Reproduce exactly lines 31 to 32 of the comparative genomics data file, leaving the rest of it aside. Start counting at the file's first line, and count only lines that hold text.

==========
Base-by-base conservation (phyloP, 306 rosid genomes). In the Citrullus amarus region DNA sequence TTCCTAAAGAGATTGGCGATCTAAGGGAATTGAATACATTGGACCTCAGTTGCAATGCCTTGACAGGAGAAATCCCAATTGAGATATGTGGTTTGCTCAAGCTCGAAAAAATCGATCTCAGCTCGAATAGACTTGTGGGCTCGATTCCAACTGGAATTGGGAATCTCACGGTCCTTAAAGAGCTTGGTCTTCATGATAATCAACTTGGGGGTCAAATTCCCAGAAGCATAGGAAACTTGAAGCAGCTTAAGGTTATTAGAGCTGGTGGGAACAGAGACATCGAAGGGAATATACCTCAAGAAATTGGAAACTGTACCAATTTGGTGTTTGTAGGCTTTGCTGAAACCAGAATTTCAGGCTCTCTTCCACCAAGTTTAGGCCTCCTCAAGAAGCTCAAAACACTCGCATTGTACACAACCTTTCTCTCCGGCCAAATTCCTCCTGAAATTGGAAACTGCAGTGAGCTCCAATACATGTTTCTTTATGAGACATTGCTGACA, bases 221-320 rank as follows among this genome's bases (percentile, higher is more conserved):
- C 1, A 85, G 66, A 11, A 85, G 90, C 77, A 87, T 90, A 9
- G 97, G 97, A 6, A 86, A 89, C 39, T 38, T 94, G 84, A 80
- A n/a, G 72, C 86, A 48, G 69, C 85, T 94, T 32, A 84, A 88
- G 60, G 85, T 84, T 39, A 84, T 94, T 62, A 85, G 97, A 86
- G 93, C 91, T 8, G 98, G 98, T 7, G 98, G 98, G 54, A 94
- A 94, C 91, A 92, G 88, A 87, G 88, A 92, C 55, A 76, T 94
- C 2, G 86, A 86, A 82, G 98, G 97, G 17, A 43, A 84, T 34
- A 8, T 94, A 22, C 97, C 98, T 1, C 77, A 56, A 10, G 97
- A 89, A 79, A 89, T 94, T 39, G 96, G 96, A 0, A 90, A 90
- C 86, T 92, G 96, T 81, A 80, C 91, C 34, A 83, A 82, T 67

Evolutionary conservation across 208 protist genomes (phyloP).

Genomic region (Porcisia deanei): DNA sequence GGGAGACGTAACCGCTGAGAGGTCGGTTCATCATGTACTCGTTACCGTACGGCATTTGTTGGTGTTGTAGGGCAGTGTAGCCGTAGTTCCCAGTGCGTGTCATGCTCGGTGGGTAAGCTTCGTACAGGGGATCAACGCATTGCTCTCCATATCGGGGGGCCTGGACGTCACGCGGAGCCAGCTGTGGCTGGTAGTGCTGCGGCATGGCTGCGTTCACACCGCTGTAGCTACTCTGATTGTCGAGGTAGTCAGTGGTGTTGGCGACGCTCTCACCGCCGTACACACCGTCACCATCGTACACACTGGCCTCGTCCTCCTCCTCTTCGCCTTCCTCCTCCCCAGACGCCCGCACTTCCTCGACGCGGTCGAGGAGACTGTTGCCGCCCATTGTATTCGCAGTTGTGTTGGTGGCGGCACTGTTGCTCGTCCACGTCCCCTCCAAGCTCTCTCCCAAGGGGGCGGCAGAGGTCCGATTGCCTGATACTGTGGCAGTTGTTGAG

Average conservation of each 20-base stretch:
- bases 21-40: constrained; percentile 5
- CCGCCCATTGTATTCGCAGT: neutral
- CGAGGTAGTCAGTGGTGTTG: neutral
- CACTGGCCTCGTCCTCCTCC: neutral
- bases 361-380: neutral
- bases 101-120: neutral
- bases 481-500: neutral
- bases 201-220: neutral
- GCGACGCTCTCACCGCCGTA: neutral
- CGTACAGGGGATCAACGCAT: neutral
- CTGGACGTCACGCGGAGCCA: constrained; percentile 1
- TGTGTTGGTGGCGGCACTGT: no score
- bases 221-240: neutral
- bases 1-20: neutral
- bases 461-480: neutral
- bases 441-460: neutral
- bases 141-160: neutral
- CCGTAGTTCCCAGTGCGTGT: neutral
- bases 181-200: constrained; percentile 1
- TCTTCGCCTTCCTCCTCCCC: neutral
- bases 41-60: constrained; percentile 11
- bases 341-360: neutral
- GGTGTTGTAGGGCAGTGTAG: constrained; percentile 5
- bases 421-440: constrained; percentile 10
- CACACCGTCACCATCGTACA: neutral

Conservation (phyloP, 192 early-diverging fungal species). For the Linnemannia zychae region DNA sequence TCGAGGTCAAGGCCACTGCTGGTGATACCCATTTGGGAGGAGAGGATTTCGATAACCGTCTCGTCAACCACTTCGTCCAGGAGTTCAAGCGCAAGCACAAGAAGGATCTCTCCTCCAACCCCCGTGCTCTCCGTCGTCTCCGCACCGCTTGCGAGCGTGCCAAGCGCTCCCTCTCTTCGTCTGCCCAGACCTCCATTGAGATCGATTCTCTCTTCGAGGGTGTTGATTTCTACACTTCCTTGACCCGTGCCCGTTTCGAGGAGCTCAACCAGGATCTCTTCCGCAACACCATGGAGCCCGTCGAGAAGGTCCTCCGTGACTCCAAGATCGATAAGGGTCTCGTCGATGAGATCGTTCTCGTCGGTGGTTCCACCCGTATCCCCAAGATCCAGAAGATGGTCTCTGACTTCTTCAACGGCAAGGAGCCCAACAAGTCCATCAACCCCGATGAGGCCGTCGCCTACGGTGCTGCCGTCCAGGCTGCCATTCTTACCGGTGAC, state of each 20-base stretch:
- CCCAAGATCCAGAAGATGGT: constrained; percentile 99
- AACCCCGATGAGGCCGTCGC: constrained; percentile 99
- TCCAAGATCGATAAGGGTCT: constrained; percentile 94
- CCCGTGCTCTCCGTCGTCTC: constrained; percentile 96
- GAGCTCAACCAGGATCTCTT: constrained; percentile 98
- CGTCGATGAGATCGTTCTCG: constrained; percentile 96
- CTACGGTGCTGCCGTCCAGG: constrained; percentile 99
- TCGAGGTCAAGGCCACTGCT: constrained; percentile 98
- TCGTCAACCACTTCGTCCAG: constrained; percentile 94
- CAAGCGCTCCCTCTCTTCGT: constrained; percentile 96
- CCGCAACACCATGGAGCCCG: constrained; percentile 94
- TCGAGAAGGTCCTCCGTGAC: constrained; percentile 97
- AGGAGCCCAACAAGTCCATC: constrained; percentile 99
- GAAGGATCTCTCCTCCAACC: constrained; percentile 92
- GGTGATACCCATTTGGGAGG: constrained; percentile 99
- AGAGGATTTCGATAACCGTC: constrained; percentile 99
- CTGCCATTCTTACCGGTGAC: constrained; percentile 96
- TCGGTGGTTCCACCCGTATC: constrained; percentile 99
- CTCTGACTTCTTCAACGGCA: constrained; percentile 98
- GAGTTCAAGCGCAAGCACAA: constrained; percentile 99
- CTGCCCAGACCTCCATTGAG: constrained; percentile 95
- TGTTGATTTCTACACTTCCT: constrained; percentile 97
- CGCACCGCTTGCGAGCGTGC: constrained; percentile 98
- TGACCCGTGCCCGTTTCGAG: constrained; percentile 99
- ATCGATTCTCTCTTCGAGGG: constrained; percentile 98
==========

- bases 141-160: neutral
- CCGTAGTTCCCAGTGCGTGT: neutral